No Africans on the list, which is sad, BUT there are Ghanaian connections to two of the novels, which is unusual, to put it mildly.
Stephen Kelman’s Pigeon English, is a story about eleven year old Harrison Opoku, who is living with his mother and sister in an inner city housing estate. And yes, Harrison is a Ghanaian, even if the story is set in the UK…
The other Ghana connection is with Canadian author Esi Edugyan, whose parents were immigrants from Ghana. Although her longlisted book, Half blood blues, is a story of Germany, of music and of betrayal, it is interesting to note that her first book, The second life of Samuel Tyne, is a gothic story focussed on the family of an emigrant from – guess where? Ghana of course.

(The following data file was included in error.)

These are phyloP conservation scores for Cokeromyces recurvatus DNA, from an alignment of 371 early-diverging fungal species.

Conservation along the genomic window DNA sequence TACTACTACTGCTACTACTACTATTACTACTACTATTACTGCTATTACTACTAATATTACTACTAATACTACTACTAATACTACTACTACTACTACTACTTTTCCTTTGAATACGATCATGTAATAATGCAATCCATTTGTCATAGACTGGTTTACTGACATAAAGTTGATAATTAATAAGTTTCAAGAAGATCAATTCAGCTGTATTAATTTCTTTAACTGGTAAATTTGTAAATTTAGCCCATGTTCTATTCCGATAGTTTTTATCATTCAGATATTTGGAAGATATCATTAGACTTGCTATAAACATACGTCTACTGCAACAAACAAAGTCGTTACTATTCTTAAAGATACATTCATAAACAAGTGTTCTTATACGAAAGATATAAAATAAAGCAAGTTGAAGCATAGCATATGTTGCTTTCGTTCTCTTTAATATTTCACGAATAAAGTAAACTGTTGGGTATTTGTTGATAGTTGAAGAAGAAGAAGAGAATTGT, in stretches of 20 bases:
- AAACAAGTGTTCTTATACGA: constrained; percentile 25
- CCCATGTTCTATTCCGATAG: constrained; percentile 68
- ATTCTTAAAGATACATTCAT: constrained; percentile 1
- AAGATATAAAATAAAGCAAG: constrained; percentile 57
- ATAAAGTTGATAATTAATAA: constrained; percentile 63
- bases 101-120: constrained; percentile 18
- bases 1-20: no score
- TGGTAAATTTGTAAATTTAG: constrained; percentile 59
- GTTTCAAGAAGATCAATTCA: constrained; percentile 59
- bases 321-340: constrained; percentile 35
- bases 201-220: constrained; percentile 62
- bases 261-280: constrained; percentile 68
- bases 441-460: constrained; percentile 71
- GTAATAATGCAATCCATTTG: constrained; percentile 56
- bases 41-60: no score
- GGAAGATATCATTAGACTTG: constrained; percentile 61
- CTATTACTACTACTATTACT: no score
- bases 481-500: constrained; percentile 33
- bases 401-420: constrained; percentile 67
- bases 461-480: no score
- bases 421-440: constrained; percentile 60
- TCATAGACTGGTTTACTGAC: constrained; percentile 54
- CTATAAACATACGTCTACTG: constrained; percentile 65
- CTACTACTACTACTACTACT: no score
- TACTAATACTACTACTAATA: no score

Kelman’s book was already on one of my wish lists, and I am happy to say that I have added both of Edugyan’s novels.
So not exactly Ghanaian authors living and working in Ghana, but the connections to this country do keep coming up… Long let them do so!